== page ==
On Monday morning (7 May 2012) Cathy Branson QC, the President of the Australian Human Rights Commission, gave a guest lecture to the Human Rights Law students at the Adelaide Law School.
Cathy began by explaining the constitutional position and international classification of the Commission – while technically it is part of the Executive, it is sufficiently independent from the federal government so as to be classed as an independent national human rights institution under the Paris Principles (Principles relating to the Status of National Institutions, adopted by the UN General Assembly resolution 48/134 of 20 December 1993). Since the 1995 Brandy case, the Commission only has powers to conciliate cases brought to it because of the requirement to separate judicial power from the Executive under the Constitution. Following this case, alleged breaches of federal anti-discrimination law are adjudicated by the Federal Magistrates’ Court and the Federal Court. Further information about making a complaint is available at: http://www.hreoc.gov.au/complaints_information/index.html.
Cathy spoke about a number of the Commission’s serious concerns regarding human rights in Australia. One related to the position of those asylum seekers who have been given refugee status but are subject to adverse security assessments by ASIO. Under the current system, these refugees are unable to access existing avenues for a merits review of these adverse decisions. This means that they are sitting in indefinite detention within our immigration detention centres because they are unable to return to their homeland out of fear for their lives and third countries are unwilling to accept them. Commission staff who have visited some of these detainees have confirmed reports that many are suffering serious mental health issues due to the indefinite nature of their detention. Some detainees have expressed a desire to end their lives and donate their organs to the Australian public. In March 2012 the Joint Select Committee on Australia’s Immigration Detention Network recommended that the ASIO legislation be amended to enable a division of the AAT to review ASIO Security Assessments of refugees and asylum seekers. The government is yet to respond to this recommendation. See the Committee’s report at: http://www.aph.gov.au/Parliamentary_Business/Committees/Senate_Committees?url=immigration_detention_ctte/immigration_detention/report/index.htm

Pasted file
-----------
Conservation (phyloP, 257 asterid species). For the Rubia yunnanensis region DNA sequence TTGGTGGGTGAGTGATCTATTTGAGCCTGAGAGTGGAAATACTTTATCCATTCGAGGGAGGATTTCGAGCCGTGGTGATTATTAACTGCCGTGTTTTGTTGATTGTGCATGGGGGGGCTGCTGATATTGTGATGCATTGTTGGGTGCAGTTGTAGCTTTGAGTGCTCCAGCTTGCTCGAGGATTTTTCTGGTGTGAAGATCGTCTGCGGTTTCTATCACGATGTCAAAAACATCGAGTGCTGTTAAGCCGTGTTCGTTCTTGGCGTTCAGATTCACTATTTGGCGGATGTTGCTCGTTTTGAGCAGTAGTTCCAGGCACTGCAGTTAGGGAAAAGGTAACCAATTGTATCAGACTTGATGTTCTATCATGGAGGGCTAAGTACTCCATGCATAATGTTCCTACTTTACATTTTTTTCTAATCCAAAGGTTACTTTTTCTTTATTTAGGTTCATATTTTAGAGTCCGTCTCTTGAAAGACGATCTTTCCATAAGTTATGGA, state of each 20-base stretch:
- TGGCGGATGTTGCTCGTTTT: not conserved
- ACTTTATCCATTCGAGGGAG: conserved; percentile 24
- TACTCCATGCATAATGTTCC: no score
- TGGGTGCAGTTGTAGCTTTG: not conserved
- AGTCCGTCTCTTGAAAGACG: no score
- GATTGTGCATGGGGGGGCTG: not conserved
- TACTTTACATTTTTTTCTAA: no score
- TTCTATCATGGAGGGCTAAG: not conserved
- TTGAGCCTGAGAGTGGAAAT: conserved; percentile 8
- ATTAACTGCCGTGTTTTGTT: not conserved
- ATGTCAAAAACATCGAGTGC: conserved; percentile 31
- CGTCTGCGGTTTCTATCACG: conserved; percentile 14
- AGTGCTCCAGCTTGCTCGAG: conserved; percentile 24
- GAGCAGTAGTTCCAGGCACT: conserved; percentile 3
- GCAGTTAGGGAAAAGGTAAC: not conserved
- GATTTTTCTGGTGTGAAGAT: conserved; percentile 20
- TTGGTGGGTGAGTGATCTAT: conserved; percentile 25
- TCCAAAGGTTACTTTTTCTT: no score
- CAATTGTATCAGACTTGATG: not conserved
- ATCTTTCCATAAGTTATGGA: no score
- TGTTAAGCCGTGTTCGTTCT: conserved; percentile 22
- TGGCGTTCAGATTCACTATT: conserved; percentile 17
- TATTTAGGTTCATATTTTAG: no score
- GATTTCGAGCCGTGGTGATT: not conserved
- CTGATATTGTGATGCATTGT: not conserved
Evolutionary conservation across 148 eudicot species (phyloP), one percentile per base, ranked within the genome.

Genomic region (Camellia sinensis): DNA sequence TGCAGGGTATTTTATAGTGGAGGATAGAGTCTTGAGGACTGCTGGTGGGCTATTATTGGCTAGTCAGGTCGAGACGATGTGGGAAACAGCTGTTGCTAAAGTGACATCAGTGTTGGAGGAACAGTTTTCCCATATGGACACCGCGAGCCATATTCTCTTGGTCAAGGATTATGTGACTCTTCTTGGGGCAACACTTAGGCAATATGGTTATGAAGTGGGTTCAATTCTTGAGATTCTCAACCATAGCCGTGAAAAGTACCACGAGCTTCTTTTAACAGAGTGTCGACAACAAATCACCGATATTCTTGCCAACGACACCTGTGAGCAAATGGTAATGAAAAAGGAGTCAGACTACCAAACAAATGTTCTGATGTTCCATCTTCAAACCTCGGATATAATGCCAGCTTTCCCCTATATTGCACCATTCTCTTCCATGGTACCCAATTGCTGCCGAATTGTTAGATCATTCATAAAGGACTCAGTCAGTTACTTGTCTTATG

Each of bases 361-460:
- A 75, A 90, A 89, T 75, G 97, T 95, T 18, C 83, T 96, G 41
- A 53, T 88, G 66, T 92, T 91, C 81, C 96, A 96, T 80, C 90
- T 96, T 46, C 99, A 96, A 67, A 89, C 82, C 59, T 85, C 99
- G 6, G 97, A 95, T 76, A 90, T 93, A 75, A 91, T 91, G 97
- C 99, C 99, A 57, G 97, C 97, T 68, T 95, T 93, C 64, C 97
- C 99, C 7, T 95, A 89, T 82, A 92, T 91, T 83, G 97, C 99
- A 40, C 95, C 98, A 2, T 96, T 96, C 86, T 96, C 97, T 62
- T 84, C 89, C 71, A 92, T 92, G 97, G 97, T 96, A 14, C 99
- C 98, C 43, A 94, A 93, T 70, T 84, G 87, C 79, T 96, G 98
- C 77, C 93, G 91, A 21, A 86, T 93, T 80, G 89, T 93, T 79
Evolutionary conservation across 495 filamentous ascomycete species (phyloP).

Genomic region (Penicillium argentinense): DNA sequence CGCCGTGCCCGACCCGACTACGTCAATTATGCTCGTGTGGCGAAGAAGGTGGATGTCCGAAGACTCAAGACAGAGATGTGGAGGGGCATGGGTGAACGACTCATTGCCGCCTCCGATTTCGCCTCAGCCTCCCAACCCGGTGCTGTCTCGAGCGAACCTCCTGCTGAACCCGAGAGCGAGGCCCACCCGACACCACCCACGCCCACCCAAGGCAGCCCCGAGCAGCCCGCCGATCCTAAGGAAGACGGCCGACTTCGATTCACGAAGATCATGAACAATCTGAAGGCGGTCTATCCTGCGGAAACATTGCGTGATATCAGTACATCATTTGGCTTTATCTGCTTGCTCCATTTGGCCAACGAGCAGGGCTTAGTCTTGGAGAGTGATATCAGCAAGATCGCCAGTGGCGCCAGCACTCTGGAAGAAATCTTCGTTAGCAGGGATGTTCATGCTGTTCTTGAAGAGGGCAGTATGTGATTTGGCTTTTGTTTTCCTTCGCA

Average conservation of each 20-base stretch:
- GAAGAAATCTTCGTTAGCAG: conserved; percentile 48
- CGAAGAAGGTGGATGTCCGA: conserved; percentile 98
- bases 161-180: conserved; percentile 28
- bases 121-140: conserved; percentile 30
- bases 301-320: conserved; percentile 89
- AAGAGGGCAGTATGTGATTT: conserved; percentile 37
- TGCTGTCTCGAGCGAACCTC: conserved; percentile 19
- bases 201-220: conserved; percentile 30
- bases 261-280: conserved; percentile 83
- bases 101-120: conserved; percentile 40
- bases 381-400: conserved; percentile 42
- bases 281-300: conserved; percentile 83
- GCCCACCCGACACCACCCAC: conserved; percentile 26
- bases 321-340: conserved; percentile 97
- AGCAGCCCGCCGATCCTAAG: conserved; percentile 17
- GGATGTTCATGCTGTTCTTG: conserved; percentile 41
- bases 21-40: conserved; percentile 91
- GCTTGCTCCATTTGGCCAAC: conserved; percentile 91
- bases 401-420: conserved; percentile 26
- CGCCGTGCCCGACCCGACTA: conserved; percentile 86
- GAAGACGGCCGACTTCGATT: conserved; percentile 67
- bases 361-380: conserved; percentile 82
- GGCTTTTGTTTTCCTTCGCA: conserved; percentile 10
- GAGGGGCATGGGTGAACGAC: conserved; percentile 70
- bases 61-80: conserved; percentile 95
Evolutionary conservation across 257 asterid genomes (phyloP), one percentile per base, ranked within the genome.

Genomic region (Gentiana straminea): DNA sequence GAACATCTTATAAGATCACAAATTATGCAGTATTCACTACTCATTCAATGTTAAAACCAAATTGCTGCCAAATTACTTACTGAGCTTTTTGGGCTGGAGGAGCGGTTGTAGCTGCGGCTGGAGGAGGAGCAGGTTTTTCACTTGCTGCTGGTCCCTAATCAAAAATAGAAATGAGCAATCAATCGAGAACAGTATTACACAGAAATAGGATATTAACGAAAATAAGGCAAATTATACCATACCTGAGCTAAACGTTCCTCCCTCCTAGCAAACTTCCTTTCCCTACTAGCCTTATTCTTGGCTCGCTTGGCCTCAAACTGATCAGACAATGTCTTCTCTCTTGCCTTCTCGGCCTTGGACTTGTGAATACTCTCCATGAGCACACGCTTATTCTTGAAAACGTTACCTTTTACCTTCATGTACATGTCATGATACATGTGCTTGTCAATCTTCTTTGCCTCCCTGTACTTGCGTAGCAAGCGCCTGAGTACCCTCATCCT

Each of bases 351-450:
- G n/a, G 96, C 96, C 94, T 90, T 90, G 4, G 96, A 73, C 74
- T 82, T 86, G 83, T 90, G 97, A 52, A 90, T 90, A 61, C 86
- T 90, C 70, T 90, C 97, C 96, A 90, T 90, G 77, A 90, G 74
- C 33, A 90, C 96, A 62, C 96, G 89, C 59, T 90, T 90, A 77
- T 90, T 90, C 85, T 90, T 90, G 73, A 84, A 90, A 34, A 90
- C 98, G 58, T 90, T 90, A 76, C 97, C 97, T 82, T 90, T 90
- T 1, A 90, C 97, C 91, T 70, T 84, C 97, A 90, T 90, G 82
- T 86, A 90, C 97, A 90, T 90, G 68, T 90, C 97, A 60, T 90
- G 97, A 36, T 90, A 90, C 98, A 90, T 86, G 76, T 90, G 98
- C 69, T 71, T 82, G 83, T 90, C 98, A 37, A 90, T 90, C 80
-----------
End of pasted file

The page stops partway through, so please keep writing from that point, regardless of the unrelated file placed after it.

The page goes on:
In 2011 the international community scrutinised Australia’s human rights record as part of the Universal Periodic Review process conducted by the UN Human Rights Council. While Australia was commended generally for its human rights record, the international community made 148 recommendations as to how Australia could improve its performance. Many of these recommendations concerned Australia’s approach to immigration detention, particularly its treatment of keeping children in detention facilities whereby they are not able to freely come and go. See the recommendations in the Outcome of the Review at: http://www.ohchr.org/EN/HRBodies/UPR/PAGES/AUSession10.aspx
The Australian Human Rights Commission plays a very significant role in promoting human rights in Australia. A new part of the Commission’s website, entitled ‘Tell Me Something I Don’t Know’ , seeks to address the problem of poor levels of knowledge about human rights within our population. The website can now be accessed here: http://tellmesomethingidontknow.gov.au/
Dr Laura Grenfell teaches Human Rights Law at the Adelaide Law School. As part of this course, a series of human rights experts and leading lawyers have generously volunteered their time to speak to her class including Cathy Branson QC, Robin Layton QC, Martin Hinton QC, Khatija Thomas, Kath McEvoy, Claire O’Connor, Abby Hamdan and Professor Ivan Shearer.